January Destash!

If you’ve been waiting for the felted tweed sale, this is it!

We will hopefully be moving pretty soon (well, if we find a house we like!) and I really don’t want to move all this stuff. So this is the destash where you get to see exactly the kind of stuff I have clogging up my (not that large) condo. Plus I need to get rid of all the alpaca yarns I had that were hiding under other names the last time I tried to get rid of things that irritate my allergies (I’m looking at you Elann!)

Prices are at least 25% off retail, many are more. Shipping isn’t included, but I will charge only actual shipping. I have a smoke free home, but I do have cats, so there may be the occasional cat hair, although I do try to keep them away from the yarn. I prefer payment by Paypal (any kind is ok.) I’m offering these yarns here first, and I will list any that are left on Ravelry later (I like to give my readers first crack at this sort of thing!) Please pay attention to the amounts listed, as they may vary from the amount shown in the photo! If you are interested, please leave a comment with what you are interested in and I will get back to you!

Be sure to check the list at the end of the post for lonely orphaned skeins of yarn that need a home (prices 50% off or more)as well as a great deal on all my simply soft yarn.

***Pending***

Yarn: 3 skeins Rowan 4-ply soft
Color: tea rose

Price: $19

Notes: New and unswatched – the color just isn’t great with my skintone!

**pending***
Yarn: 6 skeins Rowan Felted Tweed
Color: sigh

Price: $39

Notes: One ball has been swatched and frogged, the others are new. Sadly, I am allergic to this wonderful yarn!

***Pending***

Yarn: 8 skeins Rowan Felted Tweed
Color: Rage

Price: $52

Notes: One ball has been swatched and frogged, the others are new. Sadly, I am allergic to this wonderful yarn!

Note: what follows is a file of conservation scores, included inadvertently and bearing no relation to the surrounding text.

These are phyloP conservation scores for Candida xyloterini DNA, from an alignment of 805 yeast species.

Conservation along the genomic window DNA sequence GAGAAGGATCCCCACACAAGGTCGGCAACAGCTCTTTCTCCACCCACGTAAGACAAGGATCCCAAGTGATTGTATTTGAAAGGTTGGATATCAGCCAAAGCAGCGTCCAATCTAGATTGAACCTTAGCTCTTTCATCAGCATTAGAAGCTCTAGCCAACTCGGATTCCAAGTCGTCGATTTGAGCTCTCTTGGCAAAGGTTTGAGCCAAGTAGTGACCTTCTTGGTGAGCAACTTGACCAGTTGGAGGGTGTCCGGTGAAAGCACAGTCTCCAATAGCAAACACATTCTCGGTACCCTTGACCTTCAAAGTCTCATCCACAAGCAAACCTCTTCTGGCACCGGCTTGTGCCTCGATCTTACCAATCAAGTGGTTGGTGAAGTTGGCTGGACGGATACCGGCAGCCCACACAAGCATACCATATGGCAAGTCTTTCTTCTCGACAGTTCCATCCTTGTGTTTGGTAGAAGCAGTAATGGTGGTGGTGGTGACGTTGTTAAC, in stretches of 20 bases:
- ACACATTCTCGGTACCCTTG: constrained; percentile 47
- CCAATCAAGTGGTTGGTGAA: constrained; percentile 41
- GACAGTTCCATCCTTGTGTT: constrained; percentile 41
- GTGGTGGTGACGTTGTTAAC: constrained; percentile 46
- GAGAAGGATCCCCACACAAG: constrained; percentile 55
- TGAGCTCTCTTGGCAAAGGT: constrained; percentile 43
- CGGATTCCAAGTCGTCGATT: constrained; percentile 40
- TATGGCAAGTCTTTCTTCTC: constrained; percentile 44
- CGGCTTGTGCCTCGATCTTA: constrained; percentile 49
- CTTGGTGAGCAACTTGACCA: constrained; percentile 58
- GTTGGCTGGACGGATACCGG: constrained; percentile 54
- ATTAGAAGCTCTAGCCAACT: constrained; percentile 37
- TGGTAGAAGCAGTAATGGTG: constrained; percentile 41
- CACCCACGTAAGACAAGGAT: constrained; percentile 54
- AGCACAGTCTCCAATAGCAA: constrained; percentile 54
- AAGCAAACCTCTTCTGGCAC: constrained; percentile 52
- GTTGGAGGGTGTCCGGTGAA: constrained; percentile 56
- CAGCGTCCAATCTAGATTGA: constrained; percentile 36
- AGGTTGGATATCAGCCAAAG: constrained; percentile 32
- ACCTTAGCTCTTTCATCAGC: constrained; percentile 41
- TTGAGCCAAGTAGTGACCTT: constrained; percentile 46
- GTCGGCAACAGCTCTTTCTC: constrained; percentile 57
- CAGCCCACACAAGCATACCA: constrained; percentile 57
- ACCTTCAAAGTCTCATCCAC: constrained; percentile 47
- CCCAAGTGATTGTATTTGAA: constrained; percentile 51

Yarn: 3 skeins Cascade 220 quattro (to the left in the photo above.)
Color: aruba

Price: $17

Notes: One ball has been wound into a centerpull ball, but I don’t believe it’s been knit with at all!

***Pending***

Yarn: 2 skeins Sweet Georgia Superwash sock
Color: Fondant

Price: $20

Notes: Unused. I love these colors, but I’m not sure I will get around to using this yarn!
 

***Pending***

Yarn: 2 skeins Mountain Colors Bearfoot sock yarn

Color: (from left) Flathead Cherry,  Huckleberry

Price: $15 each

Notes: Unused. I have a pair of socks made of bearfoot and they’re wonderful!

Yarn:Rowan Bamboo soft, 1.75 skeins

Price: $9

Notes: Swatched with one ball. The skeins look messy, but they were that way when I bought them!

***Pending***

Yarn: 10 skeins Elann Baby silk

Price: $20

Notes: I love the color of this yarn, but it has alpaca content!
Also Available: Pictures on Ravelry or you can ask. Most of these yarns are leftovers from projects I have made. I’m not likely to use them up, and I’d love for someone who will use them to have them (prices 50% off retail or more)

1 skein Misti alpaca lace in a dark navy, $3.501 skein Rowan summer tweed in loganberry – $4

1 skein Brown Sheep cotton fleece in terracotta (used for my Juliet sweater) $4

2 skeins Caron Simply Soft Shadows in a dark blue colorway. $41 skein Kathmandu Aran – The same colorway as my Central Park Hoodie, dark gray with purple flecks. $4